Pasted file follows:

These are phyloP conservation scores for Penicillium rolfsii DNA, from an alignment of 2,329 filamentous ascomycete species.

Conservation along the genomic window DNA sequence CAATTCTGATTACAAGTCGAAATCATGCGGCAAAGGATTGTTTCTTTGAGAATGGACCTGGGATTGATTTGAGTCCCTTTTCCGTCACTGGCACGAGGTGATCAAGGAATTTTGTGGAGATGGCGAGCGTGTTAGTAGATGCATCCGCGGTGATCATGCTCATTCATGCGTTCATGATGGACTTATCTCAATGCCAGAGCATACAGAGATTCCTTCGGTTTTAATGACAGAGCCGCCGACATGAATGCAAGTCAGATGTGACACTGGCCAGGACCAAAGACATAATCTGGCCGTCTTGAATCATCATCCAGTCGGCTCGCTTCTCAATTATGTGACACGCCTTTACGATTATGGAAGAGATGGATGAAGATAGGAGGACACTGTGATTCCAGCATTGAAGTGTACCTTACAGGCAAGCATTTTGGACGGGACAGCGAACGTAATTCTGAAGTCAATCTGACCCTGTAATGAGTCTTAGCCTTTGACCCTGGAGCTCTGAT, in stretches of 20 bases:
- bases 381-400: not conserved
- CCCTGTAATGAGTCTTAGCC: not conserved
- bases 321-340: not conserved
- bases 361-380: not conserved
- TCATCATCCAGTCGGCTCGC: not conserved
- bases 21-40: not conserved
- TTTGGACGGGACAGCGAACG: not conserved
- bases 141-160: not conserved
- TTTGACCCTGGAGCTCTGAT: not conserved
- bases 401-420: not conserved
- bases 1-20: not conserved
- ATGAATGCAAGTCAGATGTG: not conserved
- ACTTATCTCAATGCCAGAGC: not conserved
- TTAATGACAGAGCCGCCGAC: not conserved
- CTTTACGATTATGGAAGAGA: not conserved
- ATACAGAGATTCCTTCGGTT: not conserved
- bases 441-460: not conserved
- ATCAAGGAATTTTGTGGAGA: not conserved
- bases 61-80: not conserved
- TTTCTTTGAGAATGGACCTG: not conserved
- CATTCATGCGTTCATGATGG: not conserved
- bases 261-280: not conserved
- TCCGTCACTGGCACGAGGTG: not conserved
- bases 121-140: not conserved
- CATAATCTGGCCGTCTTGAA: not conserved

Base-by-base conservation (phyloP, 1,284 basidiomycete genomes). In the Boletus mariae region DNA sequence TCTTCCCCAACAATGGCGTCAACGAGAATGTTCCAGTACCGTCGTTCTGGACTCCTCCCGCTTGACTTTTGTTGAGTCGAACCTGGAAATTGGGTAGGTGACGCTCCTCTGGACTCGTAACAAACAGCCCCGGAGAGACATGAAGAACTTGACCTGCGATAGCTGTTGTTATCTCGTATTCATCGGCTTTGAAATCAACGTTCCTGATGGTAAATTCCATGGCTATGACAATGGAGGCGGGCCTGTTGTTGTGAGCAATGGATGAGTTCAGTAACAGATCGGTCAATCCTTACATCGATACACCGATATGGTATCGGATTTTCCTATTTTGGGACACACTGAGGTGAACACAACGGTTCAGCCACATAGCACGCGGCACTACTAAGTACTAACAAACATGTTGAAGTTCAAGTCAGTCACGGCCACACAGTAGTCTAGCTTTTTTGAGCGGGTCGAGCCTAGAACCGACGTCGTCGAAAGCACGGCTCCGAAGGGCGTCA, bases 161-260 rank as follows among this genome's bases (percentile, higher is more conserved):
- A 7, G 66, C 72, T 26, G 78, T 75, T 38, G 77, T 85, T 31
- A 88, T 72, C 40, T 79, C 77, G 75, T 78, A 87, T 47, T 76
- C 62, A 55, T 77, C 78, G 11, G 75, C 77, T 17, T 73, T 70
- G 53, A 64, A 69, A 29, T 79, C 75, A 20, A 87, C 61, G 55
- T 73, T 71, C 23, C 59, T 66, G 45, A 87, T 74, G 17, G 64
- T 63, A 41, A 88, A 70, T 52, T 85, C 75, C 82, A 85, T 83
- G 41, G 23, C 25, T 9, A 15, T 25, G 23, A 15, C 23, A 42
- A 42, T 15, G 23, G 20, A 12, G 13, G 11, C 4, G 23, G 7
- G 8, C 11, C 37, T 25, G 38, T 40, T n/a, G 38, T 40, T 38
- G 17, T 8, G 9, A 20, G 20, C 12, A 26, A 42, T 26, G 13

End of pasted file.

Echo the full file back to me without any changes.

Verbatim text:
These are phyloP conservation scores for Penicillium rolfsii DNA, from an alignment of 2,329 filamentous ascomycete species.

Conservation along the genomic window DNA sequence CAATTCTGATTACAAGTCGAAATCATGCGGCAAAGGATTGTTTCTTTGAGAATGGACCTGGGATTGATTTGAGTCCCTTTTCCGTCACTGGCACGAGGTGATCAAGGAATTTTGTGGAGATGGCGAGCGTGTTAGTAGATGCATCCGCGGTGATCATGCTCATTCATGCGTTCATGATGGACTTATCTCAATGCCAGAGCATACAGAGATTCCTTCGGTTTTAATGACAGAGCCGCCGACATGAATGCAAGTCAGATGTGACACTGGCCAGGACCAAAGACATAATCTGGCCGTCTTGAATCATCATCCAGTCGGCTCGCTTCTCAATTATGTGACACGCCTTTACGATTATGGAAGAGATGGATGAAGATAGGAGGACACTGTGATTCCAGCATTGAAGTGTACCTTACAGGCAAGCATTTTGGACGGGACAGCGAACGTAATTCTGAAGTCAATCTGACCCTGTAATGAGTCTTAGCCTTTGACCCTGGAGCTCTGAT, in stretches of 20 bases:
- bases 381-400: not conserved
- CCCTGTAATGAGTCTTAGCC: not conserved
- bases 321-340: not conserved
- bases 361-380: not conserved
- TCATCATCCAGTCGGCTCGC: not conserved
- bases 21-40: not conserved
- TTTGGACGGGACAGCGAACG: not conserved
- bases 141-160: not conserved
- TTTGACCCTGGAGCTCTGAT: not conserved
- bases 401-420: not conserved
- bases 1-20: not conserved
- ATGAATGCAAGTCAGATGTG: not conserved
- ACTTATCTCAATGCCAGAGC: not conserved
- TTAATGACAGAGCCGCCGAC: not conserved
- CTTTACGATTATGGAAGAGA: not conserved
- ATACAGAGATTCCTTCGGTT: not conserved
- bases 441-460: not conserved
- ATCAAGGAATTTTGTGGAGA: not conserved
- bases 61-80: not conserved
- TTTCTTTGAGAATGGACCTG: not conserved
- CATTCATGCGTTCATGATGG: not conserved
- bases 261-280: not conserved
- TCCGTCACTGGCACGAGGTG: not conserved
- bases 121-140: not conserved
- CATAATCTGGCCGTCTTGAA: not conserved

Base-by-base conservation (phyloP, 1,284 basidiomycete genomes). In the Boletus mariae region DNA sequence TCTTCCCCAACAATGGCGTCAACGAGAATGTTCCAGTACCGTCGTTCTGGACTCCTCCCGCTTGACTTTTGTTGAGTCGAACCTGGAAATTGGGTAGGTGACGCTCCTCTGGACTCGTAACAAACAGCCCCGGAGAGACATGAAGAACTTGACCTGCGATAGCTGTTGTTATCTCGTATTCATCGGCTTTGAAATCAACGTTCCTGATGGTAAATTCCATGGCTATGACAATGGAGGCGGGCCTGTTGTTGTGAGCAATGGATGAGTTCAGTAACAGATCGGTCAATCCTTACATCGATACACCGATATGGTATCGGATTTTCCTATTTTGGGACACACTGAGGTGAACACAACGGTTCAGCCACATAGCACGCGGCACTACTAAGTACTAACAAACATGTTGAAGTTCAAGTCAGTCACGGCCACACAGTAGTCTAGCTTTTTTGAGCGGGTCGAGCCTAGAACCGACGTCGTCGAAAGCACGGCTCCGAAGGGCGTCA, bases 161-260 rank as follows among this genome's bases (percentile, higher is more conserved):
- A 7, G 66, C 72, T 26, G 78, T 75, T 38, G 77, T 85, T 31
- A 88, T 72, C 40, T 79, C 77, G 75, T 78, A 87, T 47, T 76
- C 62, A 55, T 77, C 78, G 11, G 75, C 77, T 17, T 73, T 70
- G 53, A 64, A 69, A 29, T 79, C 75, A 20, A 87, C 61, G 55
- T 73, T 71, C 23, C 59, T 66, G 45, A 87, T 74, G 17, G 64
- T 63, A 41, A 88, A 70, T 52, T 85, C 75, C 82, A 85, T 83
- G 41, G 23, C 25, T 9, A 15, T 25, G 23, A 15, C 23, A 42
- A 42, T 15, G 23, G 20, A 12, G 13, G 11, C 4, G 23, G 7
- G 8, C 11, C 37, T 25, G 38, T 40, T n/a, G 38, T 40, T 38
- G 17, T 8, G 9, A 20, G 20, C 12, A 26, A 42, T 26, G 13